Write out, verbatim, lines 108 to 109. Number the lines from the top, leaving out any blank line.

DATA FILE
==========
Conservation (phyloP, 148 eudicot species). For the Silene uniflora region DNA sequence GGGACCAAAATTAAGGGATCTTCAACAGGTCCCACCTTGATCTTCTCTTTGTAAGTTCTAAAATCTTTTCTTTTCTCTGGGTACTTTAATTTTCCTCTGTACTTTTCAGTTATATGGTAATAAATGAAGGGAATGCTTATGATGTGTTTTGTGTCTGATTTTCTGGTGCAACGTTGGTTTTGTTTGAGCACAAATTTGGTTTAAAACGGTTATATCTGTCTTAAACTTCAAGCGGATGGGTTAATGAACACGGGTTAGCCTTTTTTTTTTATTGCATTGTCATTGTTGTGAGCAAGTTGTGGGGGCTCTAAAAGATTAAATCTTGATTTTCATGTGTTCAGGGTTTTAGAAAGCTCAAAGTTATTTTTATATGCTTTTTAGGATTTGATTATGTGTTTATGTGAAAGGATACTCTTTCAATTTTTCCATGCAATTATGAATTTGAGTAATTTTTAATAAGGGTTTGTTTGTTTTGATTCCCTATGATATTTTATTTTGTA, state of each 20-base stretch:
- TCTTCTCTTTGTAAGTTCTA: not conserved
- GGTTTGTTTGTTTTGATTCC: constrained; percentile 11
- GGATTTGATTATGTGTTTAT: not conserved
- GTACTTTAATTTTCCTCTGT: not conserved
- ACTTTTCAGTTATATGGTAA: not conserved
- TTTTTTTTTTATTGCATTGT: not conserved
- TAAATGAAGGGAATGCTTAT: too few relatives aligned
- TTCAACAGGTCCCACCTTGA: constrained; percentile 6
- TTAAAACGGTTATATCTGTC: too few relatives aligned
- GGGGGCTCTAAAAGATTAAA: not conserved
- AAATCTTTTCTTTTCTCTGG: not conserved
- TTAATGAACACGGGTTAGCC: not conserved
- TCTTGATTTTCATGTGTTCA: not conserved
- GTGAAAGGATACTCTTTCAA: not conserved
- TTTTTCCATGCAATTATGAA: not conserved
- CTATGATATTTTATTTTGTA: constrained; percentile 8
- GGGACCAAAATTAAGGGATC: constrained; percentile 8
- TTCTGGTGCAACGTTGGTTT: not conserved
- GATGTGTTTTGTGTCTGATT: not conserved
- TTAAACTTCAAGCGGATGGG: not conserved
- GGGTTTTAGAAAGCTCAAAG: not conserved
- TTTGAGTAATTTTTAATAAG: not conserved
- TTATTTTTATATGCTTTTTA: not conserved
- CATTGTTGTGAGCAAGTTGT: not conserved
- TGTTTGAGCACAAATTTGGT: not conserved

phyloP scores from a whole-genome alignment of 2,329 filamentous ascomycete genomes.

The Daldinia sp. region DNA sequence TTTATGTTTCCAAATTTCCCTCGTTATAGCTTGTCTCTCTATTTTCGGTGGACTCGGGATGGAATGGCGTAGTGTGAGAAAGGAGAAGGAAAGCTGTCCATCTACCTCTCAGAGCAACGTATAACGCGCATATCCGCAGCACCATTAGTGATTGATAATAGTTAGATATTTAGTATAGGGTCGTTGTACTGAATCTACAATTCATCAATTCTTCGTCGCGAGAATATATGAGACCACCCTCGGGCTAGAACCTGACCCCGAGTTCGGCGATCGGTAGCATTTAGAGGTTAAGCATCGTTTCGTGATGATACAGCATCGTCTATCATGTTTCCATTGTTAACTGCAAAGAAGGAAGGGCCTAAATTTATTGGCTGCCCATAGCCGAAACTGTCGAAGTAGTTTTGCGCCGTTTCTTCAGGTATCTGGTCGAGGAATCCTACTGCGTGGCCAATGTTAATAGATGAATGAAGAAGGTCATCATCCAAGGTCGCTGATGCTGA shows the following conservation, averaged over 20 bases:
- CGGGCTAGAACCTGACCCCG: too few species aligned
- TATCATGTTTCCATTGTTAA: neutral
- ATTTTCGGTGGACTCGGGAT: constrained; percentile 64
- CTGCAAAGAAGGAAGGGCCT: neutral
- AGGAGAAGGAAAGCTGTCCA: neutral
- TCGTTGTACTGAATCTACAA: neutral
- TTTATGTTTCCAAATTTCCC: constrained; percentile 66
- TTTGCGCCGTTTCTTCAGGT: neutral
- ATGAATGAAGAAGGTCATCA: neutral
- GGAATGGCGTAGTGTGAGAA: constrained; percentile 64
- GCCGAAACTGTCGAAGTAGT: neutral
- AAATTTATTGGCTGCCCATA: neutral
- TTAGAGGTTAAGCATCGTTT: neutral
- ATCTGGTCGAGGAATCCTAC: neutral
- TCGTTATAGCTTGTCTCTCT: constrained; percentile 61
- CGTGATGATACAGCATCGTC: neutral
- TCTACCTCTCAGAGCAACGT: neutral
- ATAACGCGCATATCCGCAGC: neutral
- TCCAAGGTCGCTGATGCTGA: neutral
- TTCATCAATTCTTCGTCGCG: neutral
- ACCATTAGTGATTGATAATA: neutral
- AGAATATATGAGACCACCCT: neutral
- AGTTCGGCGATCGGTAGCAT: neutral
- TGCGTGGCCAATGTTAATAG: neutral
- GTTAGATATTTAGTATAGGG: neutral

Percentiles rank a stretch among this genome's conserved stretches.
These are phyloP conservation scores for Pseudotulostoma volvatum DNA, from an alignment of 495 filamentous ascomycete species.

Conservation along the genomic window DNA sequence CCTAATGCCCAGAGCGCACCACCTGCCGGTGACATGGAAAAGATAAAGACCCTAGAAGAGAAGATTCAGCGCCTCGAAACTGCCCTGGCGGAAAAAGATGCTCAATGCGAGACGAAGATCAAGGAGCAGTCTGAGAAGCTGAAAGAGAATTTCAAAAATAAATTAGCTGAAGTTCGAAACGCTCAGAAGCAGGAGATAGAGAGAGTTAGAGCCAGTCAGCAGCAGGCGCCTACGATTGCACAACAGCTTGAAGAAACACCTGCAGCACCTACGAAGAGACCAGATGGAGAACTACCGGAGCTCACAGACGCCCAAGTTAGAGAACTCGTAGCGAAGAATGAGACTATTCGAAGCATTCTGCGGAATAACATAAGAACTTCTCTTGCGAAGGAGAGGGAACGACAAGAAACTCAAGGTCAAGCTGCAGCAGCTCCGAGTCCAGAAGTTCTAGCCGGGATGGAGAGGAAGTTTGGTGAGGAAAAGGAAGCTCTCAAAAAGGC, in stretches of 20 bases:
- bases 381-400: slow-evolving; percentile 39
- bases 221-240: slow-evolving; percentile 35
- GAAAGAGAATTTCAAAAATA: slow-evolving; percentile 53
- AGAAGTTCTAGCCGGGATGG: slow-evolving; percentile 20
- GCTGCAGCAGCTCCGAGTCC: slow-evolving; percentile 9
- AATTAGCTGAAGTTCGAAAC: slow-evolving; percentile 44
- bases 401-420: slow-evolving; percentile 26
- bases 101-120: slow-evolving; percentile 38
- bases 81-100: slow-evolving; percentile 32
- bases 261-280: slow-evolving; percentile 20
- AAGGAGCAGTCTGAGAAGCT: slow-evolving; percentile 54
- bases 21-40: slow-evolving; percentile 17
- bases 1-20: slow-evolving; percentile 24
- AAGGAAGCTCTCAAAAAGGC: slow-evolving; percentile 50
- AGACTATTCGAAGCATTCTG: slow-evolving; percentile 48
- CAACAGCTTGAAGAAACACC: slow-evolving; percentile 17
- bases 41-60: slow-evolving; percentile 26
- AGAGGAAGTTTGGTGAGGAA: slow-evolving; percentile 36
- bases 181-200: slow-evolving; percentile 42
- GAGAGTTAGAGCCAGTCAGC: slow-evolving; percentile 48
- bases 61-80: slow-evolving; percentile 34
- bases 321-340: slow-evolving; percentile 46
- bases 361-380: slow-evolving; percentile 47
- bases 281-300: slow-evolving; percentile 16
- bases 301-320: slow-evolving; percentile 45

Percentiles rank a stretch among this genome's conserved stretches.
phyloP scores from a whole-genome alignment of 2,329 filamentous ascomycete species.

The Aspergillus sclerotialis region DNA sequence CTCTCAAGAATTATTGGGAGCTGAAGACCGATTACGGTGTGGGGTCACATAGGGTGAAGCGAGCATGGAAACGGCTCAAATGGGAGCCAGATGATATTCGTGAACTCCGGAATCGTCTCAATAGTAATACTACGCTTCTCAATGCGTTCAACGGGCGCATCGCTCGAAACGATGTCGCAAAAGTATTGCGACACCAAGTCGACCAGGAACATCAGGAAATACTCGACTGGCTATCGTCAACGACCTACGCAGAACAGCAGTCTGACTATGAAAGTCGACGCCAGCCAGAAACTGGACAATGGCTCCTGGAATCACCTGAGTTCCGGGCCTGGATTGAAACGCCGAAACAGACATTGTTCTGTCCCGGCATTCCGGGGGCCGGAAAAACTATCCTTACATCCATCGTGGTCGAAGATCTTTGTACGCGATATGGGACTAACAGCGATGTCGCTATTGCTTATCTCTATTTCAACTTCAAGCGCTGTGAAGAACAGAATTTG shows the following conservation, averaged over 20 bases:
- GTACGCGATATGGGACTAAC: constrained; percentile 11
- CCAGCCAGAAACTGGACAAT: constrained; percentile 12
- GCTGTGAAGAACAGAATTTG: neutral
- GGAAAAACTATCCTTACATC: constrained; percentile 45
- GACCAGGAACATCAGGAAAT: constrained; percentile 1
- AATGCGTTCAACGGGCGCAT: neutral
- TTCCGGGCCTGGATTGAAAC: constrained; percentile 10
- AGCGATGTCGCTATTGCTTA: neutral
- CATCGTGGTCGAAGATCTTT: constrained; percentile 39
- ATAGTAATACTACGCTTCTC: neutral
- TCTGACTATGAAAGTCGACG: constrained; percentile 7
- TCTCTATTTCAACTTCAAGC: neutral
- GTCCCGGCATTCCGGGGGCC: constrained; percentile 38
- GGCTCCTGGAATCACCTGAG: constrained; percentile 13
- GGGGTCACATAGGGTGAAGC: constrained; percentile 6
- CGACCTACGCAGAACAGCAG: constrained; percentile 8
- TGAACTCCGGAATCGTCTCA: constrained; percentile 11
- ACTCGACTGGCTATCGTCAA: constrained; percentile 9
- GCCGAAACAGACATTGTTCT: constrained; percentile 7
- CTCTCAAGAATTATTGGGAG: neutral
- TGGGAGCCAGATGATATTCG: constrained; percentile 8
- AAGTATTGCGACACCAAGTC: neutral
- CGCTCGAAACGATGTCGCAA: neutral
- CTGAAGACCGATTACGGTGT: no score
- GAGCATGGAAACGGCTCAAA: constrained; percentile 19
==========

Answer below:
- CTGAAGACCGATTACGGTGT: no score
- GAGCATGGAAACGGCTCAAA: constrained; percentile 19